Bangladesh: Rural Infrastructure Improvement Project II (RIIP-II) - 2011

Background

The project aims to contribute to poverty reduction by expanding the economic opportunities of the rural poor. This will be achieved through improving rural infrastructure (focusing on roads and growth center markets), strengthening women's economic opportunities and public role, and improving local governance facilities and capacity.

Bangladesh's poverty reduction strategy has identified efficient rural transport and rural infrastructure as critical to economic development and poverty reduction. About 75% of the Bangladesh population and 85% of the poor live in rural areas. Infrastructure and institutions to support broad-based local development are needed to generate employment and livelihoods for the rural poor. Many rural communities lack road links and all-weather access to market centers and services.

In many others, infrastructure is in poor repair due to insufficient investment in maintenance. Improved roads enable the local population to reach markets and trading centers and increase access to public services such as healthcare, education, and agricultural extension. Improved roads have been shown to increase transport services and reduce transport costs for both people and goods. Improvements in growth center markets are intended to enable more efficient trading.

Key points

Development Aims and Impacts:

  • Infrastructure initiatives offer a range of important opportunities to support women’s empowerment—this can include more appropriate infrastructure design (e.g., providing separate toilets in market areas, meeting rooms for women in the local government complex); new employment opportunities (e.g., in construction and maintenance); and a greater role in ongoing infrastructure management (e.g., through participation in local government committees responsible for planning and maintenance).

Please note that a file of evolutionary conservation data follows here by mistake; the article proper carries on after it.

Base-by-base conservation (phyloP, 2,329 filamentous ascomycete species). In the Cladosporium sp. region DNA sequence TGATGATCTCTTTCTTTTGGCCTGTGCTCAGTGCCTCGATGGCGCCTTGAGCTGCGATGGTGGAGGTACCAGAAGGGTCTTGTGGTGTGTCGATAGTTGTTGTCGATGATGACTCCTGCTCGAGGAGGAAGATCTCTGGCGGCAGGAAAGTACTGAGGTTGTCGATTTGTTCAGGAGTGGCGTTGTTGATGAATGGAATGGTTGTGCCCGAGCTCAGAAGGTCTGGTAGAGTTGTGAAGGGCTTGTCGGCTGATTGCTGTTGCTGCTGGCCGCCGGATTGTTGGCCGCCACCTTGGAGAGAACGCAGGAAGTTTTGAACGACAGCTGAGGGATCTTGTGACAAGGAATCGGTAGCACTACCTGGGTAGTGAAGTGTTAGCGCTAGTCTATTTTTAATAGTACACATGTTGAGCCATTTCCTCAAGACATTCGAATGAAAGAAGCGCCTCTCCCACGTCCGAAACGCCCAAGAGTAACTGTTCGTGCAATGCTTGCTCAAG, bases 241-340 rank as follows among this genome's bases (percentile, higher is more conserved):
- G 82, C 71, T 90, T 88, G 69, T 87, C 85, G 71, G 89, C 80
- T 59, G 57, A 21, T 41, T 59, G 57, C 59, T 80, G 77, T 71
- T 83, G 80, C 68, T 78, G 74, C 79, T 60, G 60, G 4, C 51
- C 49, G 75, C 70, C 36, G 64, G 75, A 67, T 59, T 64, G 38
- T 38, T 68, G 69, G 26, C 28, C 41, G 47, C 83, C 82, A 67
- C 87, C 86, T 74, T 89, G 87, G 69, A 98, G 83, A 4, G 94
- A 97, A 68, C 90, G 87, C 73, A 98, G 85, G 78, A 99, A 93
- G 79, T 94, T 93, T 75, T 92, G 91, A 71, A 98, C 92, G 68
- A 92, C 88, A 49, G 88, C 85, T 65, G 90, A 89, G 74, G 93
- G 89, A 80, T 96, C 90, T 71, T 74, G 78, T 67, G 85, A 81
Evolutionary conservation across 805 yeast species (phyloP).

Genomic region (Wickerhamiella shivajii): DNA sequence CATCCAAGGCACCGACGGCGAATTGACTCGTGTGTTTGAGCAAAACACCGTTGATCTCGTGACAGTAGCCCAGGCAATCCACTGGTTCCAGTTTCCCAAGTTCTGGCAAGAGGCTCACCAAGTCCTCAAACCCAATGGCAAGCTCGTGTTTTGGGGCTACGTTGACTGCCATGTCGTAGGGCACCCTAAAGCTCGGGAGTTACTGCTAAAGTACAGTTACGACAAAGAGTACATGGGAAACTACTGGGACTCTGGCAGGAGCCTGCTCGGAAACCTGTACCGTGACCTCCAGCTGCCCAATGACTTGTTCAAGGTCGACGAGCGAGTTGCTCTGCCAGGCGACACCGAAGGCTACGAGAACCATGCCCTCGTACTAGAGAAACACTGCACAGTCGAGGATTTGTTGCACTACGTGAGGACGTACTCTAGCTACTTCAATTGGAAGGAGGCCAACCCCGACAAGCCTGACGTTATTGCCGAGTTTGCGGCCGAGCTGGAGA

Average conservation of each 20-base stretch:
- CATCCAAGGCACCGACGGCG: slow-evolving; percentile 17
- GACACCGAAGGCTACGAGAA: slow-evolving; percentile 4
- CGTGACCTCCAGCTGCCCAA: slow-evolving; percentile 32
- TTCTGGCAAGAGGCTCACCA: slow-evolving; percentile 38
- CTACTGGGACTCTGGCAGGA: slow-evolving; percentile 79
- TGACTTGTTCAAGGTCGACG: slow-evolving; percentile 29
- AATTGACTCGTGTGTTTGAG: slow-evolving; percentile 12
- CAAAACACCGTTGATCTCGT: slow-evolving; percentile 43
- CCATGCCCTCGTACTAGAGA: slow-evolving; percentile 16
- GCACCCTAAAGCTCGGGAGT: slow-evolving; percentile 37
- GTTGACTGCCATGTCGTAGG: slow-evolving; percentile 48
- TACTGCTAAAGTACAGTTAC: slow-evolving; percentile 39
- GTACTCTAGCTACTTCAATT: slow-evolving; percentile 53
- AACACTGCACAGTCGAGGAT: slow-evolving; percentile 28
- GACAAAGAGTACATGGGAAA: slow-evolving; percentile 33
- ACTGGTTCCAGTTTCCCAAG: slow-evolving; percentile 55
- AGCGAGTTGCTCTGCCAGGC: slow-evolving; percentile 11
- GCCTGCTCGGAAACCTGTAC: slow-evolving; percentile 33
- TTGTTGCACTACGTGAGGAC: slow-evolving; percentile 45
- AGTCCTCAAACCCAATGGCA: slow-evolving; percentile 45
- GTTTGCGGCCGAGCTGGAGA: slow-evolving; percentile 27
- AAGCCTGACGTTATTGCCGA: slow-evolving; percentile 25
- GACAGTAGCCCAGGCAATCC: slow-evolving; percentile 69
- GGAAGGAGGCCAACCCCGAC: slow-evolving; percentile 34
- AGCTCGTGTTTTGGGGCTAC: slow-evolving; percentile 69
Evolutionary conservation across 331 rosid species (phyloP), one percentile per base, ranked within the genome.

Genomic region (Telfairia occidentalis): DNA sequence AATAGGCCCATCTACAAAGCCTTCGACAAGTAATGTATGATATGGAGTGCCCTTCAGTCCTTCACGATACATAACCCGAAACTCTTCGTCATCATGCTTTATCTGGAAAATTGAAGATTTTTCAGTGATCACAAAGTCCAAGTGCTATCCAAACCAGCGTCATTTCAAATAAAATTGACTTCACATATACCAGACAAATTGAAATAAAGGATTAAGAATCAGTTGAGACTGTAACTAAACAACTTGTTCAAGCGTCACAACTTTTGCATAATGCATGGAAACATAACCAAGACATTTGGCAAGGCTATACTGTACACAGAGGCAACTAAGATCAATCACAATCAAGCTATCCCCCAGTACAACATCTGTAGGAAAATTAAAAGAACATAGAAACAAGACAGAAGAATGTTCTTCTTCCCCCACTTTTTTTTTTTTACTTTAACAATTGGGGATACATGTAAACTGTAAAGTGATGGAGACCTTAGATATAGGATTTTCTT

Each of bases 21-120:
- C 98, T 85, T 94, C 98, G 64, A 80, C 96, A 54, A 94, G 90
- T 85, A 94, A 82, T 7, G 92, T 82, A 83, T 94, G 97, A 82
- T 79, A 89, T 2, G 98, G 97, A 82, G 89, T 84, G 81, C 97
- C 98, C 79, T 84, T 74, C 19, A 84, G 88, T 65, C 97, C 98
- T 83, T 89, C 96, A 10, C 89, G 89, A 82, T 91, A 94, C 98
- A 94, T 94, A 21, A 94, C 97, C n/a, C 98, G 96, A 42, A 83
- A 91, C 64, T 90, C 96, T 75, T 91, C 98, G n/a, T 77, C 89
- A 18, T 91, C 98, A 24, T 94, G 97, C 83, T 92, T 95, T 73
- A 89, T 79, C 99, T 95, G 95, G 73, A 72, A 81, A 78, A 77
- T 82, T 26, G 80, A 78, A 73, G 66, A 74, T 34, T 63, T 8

• Even when gender stereotypes about appropriate roles and rewards for women seem strong, this should not be seen as a constraint to project initiatives for women—in fact, projects that provide benefits to a community (in relation to employment opportunities and new services, for example) are good mechanisms to challenge stereotypes as project resources and opportunities can provide incentives and rewards for changes in behavior.

ADB Processes and Management Tools:

  • Project innovations undertaken in the context of a supportive relationship between ADB and a partner government executing agency can result in mutual learning, further innovation, and the institutionalization of new practices within the executing agency, thus multiplying the impact of the investment.

This case study is part of an ADB publication titled Gender Equality Results Case Studies: Bangladesh that provide an overview of gender issues in selected sectors of developing member countries.